Are softball and baseball pitches the same?

Softball and baseball pitches are not the same. The pitching distance in softball is shorter than in baseball, which causes softball pitches to feel comparable to baseball for the hitter. However, softball pitches are slower than baseball pitches due to the larger and heavier ball, as well as the underhanded throwing technique. The average softball pitch speed ranges from around 45 to 65 miles per hour, while the average baseball pitch speed is higher, ranging from around 80 to 95 miles per hour.

Why can softball pitchers pitch every day?

Softball pitchers can pitch every day because they throw underhand, which puts less stress on their arms and shoulders than overhand throwing. This means that softball pitchers are less likely to experience arm injuries than baseball pitchers. In addition, softball games are typically shorter than baseball games, which means that softball pitchers are less likely to experience fatigue from pitching.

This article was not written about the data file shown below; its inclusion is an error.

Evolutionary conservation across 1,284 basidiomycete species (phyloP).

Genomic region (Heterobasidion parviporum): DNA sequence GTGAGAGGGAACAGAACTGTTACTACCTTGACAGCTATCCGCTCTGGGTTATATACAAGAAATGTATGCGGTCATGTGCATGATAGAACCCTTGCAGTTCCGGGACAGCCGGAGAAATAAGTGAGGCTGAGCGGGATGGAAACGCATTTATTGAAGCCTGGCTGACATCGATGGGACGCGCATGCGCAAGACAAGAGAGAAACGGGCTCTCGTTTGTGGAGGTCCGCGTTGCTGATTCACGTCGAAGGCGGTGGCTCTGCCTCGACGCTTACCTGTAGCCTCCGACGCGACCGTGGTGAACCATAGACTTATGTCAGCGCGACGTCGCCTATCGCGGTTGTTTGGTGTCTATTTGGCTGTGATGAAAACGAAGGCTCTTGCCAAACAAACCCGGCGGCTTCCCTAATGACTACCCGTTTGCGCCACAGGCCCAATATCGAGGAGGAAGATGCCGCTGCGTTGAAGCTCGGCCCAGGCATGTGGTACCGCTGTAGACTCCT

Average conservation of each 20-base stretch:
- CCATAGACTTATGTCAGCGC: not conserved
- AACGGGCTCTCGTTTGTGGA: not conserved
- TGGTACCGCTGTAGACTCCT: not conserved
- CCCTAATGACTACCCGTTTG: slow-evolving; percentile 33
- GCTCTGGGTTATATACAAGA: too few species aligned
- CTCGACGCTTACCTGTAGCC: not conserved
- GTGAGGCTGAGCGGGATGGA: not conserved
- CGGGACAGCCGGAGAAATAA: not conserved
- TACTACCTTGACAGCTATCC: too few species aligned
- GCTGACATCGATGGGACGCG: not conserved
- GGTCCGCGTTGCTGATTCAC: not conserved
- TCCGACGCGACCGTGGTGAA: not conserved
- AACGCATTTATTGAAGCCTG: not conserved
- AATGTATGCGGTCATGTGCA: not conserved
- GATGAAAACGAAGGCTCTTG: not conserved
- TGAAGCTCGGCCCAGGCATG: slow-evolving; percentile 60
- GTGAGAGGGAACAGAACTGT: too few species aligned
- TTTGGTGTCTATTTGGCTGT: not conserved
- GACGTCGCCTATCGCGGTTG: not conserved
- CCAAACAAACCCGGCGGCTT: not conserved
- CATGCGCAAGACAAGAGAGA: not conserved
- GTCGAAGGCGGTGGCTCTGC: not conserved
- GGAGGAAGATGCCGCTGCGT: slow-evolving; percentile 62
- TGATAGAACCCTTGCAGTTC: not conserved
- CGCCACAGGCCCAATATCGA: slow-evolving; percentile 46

Why do softball pitchers throw underhand?

Softball pitchers throw underhand because it puts less stress on their arms and shoulders than overhand throwing. This means that softball pitchers are less likely to experience arm injuries than baseball pitchers. Read our article explaining the real reason softball pitching is underhand: “THIS Is the Real Reason Softball Pitching is Underhand”

Why is there no pitcher’s mound in softball?

There is no pitcher’s mound in softball because the pitching distance is shorter than in baseball. The pitcher’s mound is used in baseball to give the pitcher a higher point from which to throw, which allows them to throw harder and with more accuracy. However, in softball, the shorter pitching distance means that pitchers do not need a mound to throw effectively. Additionally, the lack of a pitcher’s mound in softball makes it easier for fielders to make plays on bunts and ground balls.


Both softball and baseball pitching require significant skill and practice to perfect, but many people believe that softball pitching is easier due to the underhand motion. However, this is not necessarily true as softball pitchers still need to have excellent control, speed, and accuracy to succeed.

Overall, the differences between softball pitching and baseball pitching make both sports unique and exciting to watch. Whether you prefer the overhand motion of baseball or the underhand motion of softball, both sports offer their own challenges and rewards.